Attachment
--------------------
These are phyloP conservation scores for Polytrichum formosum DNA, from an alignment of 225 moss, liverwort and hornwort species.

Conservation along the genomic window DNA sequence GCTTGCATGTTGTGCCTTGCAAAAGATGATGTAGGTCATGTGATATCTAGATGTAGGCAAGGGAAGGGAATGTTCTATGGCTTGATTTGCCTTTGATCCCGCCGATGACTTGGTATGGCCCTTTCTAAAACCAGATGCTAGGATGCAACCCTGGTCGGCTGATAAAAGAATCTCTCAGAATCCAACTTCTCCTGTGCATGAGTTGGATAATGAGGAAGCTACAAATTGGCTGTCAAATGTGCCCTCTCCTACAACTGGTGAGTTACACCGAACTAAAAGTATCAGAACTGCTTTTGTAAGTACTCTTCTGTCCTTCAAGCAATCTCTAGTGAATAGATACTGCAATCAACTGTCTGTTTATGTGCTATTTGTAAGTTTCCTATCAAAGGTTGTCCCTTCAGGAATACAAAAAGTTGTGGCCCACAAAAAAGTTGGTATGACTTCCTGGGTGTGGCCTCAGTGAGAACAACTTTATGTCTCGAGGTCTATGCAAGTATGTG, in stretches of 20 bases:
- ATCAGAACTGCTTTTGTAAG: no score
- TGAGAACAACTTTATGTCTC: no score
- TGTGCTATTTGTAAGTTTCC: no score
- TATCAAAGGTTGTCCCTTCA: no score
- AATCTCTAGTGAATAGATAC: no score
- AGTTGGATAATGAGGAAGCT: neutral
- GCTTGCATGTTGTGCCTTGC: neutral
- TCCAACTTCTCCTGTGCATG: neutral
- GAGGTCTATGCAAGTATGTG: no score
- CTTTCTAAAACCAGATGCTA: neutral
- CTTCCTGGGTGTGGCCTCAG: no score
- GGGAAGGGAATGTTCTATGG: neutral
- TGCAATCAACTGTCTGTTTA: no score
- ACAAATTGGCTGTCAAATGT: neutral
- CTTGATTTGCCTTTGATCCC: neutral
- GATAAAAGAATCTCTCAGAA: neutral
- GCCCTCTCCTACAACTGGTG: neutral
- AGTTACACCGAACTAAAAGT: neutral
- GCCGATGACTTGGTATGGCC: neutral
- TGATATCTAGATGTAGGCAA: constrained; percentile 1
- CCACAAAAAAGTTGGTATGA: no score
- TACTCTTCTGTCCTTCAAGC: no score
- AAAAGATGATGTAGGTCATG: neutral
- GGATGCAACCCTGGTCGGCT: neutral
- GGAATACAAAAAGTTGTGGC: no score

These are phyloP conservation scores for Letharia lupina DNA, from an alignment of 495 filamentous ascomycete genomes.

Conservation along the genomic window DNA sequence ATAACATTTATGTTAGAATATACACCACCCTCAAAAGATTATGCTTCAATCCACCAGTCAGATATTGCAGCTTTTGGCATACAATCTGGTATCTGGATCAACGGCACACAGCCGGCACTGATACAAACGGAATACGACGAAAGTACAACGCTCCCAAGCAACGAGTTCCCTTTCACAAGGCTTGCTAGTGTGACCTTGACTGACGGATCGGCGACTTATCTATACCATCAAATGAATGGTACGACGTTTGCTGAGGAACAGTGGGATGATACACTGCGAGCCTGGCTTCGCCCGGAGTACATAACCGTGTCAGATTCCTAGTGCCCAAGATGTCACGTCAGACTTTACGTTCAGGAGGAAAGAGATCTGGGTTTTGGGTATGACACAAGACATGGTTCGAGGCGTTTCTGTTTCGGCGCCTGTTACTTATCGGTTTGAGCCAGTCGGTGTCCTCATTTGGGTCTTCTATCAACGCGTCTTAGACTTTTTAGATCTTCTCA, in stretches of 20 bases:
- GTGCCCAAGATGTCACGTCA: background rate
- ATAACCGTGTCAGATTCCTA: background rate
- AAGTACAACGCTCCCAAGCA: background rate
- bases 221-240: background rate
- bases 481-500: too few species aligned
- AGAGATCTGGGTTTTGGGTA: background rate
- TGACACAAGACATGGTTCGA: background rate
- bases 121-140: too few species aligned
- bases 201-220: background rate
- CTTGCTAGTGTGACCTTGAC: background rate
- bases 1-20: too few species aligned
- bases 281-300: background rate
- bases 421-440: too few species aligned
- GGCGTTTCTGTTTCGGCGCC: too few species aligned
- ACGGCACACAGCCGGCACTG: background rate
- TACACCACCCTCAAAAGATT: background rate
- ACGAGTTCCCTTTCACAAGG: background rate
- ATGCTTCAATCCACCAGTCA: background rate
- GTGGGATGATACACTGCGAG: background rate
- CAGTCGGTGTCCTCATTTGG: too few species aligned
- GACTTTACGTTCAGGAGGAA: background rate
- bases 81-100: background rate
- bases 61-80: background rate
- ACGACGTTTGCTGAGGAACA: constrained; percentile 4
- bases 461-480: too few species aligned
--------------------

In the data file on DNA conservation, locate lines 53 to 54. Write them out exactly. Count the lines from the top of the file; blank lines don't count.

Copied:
- ACGACGTTTGCTGAGGAACA: constrained; percentile 4
- bases 461-480: too few species aligned